From the Top

A Course Called Scotland

I won’t be golfing the northernmost links on the mainland UK until tomorrow, but as I sit here in my hotel room in Wick, so very high up in the Highlands, it is beginning to feel like it’s all downhill from here.  (For those keeping score, I have already played the northernmost golf course in all the UK–Whalsay in the Shetland Islands–along with the UK’s most southern (Mullion), and I’m headed for the most western courses, both mainland and island.) 10313657_10207471945583286_1634248503123693717_n copy

I have left no golfing stone unturned in this search for the answer to golf, but in my daily dash to play on and on and on, I have left little time to think about what it is that I have actually found.

I’m well past the halfway point, 80 or so scorecards shipped home in zip-lock bags.  In all this golf, there have been roadblocks and blessings and surprises…

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The Coast of West Cork

Roaringwater Journal


Coast of West Cork cover

Every personal library in West Cork, maybe in Ireland, has a copy of the book The Coast of West Cork by Peter Somerville-Large. First published in 1972, it is a classic of travel writing – amusing, learned, thoughtful – that still holds up as a fascinating portrayal of this part of the world. The photograph above is of the front cover of the book, signed by the author, that I brought with me to Canada when I emigrated in 1974. Forty years later, I am living on the very spot where this photograph was taken! It took me a while to figure this out, as the picture is actually reversed.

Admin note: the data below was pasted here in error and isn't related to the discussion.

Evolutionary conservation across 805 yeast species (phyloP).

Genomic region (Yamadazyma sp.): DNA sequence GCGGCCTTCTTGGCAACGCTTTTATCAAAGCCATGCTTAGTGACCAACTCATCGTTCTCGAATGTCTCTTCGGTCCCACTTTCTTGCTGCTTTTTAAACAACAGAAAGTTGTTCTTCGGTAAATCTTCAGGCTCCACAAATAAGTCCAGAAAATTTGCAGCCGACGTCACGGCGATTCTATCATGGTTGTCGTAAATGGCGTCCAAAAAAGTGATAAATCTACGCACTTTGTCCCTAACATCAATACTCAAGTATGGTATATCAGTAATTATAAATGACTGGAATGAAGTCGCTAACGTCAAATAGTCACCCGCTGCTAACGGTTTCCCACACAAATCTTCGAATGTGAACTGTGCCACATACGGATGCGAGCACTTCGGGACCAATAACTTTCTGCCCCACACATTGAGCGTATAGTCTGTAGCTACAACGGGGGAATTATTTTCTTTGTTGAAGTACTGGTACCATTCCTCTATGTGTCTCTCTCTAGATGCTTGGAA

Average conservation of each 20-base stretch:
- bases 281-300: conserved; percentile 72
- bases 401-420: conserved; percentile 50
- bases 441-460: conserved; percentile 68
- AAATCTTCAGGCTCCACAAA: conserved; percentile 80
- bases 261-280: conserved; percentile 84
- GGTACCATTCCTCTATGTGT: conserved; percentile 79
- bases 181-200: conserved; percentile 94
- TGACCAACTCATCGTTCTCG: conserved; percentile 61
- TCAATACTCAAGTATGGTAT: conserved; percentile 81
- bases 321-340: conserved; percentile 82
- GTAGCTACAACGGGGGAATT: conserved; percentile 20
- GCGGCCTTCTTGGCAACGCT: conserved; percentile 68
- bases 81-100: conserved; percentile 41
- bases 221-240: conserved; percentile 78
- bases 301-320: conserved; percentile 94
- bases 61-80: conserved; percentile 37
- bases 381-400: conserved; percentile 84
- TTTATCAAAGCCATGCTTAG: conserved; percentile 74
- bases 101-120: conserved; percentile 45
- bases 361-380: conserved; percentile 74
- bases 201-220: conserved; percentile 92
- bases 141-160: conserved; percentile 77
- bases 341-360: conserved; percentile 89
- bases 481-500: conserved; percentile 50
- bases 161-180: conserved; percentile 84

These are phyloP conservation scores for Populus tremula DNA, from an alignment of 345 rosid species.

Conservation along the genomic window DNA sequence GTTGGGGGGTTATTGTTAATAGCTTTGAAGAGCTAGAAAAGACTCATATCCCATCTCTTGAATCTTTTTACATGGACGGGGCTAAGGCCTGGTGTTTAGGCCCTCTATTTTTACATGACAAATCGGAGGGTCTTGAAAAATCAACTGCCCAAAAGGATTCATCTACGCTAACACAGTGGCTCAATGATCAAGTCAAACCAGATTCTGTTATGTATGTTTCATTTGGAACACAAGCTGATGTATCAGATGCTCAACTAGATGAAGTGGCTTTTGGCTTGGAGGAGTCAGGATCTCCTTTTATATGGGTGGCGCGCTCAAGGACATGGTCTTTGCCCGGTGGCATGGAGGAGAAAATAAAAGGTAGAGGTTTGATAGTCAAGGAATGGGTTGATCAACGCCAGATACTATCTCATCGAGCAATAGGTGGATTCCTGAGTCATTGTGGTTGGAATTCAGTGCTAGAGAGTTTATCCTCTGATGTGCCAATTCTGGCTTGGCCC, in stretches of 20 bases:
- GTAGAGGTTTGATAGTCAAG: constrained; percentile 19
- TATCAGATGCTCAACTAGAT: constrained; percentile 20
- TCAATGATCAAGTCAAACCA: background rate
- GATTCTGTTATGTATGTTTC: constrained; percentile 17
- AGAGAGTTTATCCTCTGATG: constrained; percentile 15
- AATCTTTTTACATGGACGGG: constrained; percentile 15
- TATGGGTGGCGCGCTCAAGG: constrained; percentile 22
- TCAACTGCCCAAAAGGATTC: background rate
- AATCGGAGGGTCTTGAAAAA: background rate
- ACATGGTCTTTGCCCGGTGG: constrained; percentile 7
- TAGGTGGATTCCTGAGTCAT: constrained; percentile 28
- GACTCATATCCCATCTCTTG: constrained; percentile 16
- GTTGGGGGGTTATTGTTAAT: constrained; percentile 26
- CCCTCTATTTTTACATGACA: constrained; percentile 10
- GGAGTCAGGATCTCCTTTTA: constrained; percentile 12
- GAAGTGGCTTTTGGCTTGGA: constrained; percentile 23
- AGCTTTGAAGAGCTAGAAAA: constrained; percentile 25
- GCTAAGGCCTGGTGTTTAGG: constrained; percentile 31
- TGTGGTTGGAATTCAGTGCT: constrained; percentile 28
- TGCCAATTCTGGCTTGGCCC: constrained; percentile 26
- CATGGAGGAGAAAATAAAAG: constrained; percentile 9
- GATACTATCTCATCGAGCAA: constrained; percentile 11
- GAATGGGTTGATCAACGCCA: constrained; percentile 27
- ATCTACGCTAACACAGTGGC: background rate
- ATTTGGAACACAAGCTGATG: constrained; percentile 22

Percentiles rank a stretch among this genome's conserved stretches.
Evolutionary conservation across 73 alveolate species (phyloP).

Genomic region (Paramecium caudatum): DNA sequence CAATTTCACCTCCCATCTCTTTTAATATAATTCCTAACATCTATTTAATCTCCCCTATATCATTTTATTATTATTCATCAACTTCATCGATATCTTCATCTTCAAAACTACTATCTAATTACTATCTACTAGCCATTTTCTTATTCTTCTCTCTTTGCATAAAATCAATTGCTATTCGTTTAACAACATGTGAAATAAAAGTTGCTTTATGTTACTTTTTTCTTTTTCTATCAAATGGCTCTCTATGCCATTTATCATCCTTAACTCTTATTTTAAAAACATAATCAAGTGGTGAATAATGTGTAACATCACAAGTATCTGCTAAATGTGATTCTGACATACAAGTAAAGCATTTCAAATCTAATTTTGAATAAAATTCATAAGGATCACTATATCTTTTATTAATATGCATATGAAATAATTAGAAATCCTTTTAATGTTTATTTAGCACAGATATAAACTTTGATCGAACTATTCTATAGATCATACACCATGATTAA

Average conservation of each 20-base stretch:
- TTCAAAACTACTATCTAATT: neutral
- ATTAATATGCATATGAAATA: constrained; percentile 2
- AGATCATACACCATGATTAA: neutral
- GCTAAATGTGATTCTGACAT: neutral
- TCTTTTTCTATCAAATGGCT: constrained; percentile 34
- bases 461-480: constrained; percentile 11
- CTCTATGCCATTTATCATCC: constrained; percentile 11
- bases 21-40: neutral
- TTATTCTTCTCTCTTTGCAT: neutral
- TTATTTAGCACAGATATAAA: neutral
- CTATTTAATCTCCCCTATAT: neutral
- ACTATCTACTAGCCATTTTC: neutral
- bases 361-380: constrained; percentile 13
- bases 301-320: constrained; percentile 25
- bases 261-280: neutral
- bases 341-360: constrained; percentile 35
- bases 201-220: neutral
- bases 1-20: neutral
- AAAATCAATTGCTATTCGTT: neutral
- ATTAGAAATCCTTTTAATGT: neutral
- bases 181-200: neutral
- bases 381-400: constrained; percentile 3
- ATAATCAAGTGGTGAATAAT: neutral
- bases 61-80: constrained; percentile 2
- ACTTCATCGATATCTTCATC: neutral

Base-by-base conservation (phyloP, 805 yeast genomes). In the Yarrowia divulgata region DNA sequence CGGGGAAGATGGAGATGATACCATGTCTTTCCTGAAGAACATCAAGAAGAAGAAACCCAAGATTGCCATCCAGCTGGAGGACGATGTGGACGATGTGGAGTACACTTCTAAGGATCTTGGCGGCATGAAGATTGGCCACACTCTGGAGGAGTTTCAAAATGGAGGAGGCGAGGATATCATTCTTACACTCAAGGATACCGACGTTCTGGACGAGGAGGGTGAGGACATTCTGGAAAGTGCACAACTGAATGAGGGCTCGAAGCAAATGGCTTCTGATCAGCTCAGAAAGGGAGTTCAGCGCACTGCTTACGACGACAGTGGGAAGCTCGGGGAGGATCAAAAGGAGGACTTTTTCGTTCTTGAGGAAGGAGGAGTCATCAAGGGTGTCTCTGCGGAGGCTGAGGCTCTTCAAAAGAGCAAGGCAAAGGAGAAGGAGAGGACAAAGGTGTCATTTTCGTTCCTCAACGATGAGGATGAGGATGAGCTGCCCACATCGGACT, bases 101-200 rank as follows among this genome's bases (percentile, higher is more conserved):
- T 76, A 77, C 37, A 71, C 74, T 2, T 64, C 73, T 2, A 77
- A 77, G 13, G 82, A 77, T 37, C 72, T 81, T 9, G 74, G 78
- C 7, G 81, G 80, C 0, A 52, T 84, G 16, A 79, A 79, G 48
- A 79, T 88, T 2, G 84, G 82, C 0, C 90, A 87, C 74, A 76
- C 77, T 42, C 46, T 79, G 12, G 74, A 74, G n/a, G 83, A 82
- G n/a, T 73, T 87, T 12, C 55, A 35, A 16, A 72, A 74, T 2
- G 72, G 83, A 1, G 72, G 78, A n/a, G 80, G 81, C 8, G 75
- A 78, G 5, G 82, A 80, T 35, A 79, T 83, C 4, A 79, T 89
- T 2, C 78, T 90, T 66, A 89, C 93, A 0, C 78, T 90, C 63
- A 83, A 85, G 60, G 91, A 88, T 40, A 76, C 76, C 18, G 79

Peter Somerville-Large, now in his 80s, is still writing. He is connected to the old Castletownshend families (Edith Somerville was a relation and he mentions Townsend aunts) and was already very familiar with West Cork when he set out…

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Old Friends….


Just returned from LL Bean after a complete overhaul.

New bottoms, restitched,and back for more love.

They have lived on 2 continents, worn by 3 or 4 different people both male and female.

They feel like the embrace of a warm friend who I haven’t seen in some time.

The touch remains the same.

Walk a mile in my shoes.

The Mirror


At the End of the Day: A Mirror of Questions

What dreams did I create last night?
Where did my eyes linger today?
Where was I blind?
Where was I hurt without anyone noticing? What did I learn today?
What did I read?
What new thoughts visited me?
What differences did I notice in those closest to me? Whom did I neglect?
Where did I neglect myself?
What did I begin today that might endure?
How were my conversations?
What did I begin today that might endure?
How were my conversations?
What did I do today for the poor and the excluded?
Did I remember the dead today?
Where could I have exposed myself to the risk of something different?
Where did I allow myself to receive love?
With whom today did I feel the most myself?
What reached me today? How deep did it imprint?
Who saw me today?
What visitations had I from the past and from the future?
What did I avoid today?
From the evidence, why was I given this day?

-From John O’Donohue’s Benedictus, A Book of Blessings

Don ‘t think twice…..


When your rooster crows at the break of dawn
Look out your window and I’ll be gone
You’re the reason I’m travelin’ along
Don’t think twice, it’s alright

Bob Dylan

I’ve participated in my creative growth with Ian Summers for

for over 20 years. In a “heartstorming” circle, the idea for a stretch

was to assign others in the circle lyrics from a song and in turn illustrate those lyrics

with an image.

This is from that  assignment.

Read more: Bob Dylan – Don’t Think Twice, It’s All Right Lyrics | MetroLyrics